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Young blood

Last month Burma’s armed forces discharged 68 underage soldiers from its ranks.

The latest release brings to total some 166 children freed from the military since the government signed a joint action plan with the UN in 2012.

Many have since become adults and they face many difficulties integrating back into society once they return home.

Aye Min was recruited into the army when he was 16. His uncle had advised him it would be a good career choice and assured him he could finish his exams once he enlisted and became a mechanic for the army.

“Most of the new recruits were underage, mentally challenged or even physically disabled – you see all sorts in the army,” said Aye Min.

After serving in the military for a year he managed to run away and now volunteers at a charity school teaching English.


Aye Min said the army claim they will support those who are wounded in battle or by land mines, but in reality this is not the case.

“Most just end up in hospital where they live on hand-outs by private donors and sympathisers but the army doesn’t do much for them,” he said.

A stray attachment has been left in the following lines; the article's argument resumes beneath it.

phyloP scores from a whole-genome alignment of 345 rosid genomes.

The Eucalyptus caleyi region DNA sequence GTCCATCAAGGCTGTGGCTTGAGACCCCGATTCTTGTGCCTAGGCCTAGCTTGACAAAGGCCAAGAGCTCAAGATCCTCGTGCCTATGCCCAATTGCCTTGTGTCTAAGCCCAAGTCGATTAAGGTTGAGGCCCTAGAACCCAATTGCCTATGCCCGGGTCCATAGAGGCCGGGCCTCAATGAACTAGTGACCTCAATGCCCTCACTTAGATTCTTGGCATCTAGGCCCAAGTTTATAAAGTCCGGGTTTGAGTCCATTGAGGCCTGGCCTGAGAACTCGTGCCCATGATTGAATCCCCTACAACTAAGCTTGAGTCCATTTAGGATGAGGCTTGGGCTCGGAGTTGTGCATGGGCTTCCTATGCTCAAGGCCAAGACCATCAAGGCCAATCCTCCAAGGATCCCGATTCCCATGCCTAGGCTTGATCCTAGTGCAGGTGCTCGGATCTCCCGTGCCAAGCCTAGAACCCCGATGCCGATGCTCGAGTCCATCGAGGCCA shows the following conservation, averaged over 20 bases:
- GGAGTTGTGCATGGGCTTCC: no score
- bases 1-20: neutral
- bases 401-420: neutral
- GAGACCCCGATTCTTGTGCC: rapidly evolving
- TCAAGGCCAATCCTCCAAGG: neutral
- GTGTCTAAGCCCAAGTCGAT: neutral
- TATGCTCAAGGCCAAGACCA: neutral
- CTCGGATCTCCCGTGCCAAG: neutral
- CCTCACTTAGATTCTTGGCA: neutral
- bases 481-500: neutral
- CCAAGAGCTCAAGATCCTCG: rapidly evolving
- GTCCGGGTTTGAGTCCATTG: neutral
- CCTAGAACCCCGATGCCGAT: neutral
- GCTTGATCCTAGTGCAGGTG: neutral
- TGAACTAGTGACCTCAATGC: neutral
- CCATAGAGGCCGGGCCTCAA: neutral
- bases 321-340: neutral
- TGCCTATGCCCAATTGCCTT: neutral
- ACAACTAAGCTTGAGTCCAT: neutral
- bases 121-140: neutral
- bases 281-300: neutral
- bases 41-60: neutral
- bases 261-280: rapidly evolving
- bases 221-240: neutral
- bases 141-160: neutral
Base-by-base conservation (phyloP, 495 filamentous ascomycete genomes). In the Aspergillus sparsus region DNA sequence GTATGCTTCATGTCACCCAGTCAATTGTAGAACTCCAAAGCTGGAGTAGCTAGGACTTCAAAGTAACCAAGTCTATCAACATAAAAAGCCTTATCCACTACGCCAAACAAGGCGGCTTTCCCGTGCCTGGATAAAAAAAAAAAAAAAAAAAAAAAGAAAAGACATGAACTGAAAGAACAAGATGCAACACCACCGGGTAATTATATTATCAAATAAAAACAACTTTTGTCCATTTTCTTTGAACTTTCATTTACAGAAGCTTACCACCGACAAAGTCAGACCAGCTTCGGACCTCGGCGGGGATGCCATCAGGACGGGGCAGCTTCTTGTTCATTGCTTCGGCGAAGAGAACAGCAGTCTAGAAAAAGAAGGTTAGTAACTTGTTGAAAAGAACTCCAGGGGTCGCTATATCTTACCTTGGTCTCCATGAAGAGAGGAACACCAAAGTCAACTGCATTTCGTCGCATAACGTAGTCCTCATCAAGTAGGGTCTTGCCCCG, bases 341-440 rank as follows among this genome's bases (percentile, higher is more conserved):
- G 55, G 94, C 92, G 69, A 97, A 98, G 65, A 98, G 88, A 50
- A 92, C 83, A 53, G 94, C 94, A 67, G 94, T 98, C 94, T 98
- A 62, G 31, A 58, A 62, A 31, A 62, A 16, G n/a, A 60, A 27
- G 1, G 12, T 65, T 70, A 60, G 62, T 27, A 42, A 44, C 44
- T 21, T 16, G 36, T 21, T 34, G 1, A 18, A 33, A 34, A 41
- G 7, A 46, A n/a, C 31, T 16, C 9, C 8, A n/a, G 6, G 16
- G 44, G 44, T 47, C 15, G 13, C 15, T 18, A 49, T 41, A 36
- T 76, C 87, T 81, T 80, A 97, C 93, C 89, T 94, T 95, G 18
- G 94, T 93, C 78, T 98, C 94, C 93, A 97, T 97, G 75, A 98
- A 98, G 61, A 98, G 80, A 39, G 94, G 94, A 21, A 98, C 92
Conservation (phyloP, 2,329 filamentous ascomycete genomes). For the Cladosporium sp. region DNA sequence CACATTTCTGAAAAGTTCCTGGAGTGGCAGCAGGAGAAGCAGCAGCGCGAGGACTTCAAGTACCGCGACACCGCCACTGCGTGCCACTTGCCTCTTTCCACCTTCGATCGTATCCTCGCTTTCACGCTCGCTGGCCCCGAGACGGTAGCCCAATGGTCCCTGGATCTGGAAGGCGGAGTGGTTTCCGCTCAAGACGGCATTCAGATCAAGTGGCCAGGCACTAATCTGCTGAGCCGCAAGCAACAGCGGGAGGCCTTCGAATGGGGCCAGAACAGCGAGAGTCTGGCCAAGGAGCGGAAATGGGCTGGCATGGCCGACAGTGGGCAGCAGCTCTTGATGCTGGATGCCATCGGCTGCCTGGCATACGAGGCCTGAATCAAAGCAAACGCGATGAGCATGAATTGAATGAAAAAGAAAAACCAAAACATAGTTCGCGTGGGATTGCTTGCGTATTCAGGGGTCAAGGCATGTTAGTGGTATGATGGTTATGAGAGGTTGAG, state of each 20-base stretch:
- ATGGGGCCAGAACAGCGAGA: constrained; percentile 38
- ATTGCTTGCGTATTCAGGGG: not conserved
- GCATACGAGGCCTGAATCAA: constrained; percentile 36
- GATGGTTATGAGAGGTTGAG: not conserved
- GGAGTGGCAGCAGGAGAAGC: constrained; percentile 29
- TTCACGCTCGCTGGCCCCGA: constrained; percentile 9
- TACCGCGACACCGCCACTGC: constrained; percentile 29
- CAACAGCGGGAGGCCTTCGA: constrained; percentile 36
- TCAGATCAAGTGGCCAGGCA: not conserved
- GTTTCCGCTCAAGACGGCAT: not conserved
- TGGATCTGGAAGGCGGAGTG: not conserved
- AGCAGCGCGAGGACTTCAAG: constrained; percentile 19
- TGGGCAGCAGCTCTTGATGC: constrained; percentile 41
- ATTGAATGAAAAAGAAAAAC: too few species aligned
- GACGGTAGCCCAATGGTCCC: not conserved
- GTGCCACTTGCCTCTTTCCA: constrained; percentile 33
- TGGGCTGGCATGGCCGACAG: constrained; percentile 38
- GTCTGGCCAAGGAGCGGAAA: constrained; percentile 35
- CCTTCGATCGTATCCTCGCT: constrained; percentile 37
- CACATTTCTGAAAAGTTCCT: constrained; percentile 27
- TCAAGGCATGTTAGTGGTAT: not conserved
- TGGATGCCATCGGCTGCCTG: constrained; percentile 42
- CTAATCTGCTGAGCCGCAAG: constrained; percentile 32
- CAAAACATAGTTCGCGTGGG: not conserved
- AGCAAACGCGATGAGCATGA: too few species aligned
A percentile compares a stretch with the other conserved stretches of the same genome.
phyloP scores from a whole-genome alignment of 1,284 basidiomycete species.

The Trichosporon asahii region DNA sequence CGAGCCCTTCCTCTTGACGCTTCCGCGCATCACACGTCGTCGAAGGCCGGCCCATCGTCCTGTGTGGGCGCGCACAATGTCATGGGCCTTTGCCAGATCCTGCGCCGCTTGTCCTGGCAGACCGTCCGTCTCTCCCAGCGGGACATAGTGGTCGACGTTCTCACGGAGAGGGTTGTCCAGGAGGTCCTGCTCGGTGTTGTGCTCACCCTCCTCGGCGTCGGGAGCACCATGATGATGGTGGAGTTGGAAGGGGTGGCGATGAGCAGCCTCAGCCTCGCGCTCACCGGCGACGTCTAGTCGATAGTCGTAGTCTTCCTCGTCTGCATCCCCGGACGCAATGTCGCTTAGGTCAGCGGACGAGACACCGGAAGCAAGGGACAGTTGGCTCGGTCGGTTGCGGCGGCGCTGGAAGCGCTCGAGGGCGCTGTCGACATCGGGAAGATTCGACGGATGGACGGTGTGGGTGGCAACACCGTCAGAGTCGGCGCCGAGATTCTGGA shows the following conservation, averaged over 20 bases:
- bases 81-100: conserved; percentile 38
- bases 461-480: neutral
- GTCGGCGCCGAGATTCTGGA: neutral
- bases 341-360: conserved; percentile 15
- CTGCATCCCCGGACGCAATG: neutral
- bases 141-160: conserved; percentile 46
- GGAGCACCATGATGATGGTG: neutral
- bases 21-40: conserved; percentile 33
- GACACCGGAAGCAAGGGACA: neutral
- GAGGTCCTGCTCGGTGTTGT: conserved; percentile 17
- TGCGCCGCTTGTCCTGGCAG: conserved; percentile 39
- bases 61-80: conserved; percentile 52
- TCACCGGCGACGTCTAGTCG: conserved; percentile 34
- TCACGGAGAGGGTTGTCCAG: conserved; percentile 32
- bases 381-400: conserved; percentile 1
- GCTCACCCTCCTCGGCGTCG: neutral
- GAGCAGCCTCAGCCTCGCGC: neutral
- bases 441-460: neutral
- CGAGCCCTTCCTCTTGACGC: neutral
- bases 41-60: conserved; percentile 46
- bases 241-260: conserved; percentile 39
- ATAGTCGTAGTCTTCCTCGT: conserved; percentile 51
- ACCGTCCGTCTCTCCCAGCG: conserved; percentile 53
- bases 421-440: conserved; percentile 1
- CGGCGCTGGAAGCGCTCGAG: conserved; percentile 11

U Ba still waits for his son, Set Thi Aung, to return from the military. He stood on a landmine while in the army at aged 16 and lost his foot. U Ba has had to rely on the Red Cross to help his son as the government and military haven’t given him assistance.

“His situation only got better after we reached out to the Red Cross. I wish the government would create some kind of job opportunity for him or that the ILO would help rehabilitate him,” said U Ba.

Thet Wei, from the Facilitators Network, an NGO close to ILO Myanmar, said they want to government to take responsibility.

“Our recommendation is to rehabilitate the former child soldiers who left the army and provide them assistance in dealing with their mental and physical trauma,” he said.

No one knows exactly how many minors are still in the military and the numerous ethnic armies across Burma.

But what is clear is they do not get the help they need from the government or the army to overcome the physical and mental trauma they suffer, nor is there a rehabilitation programme to help them get back into employment.


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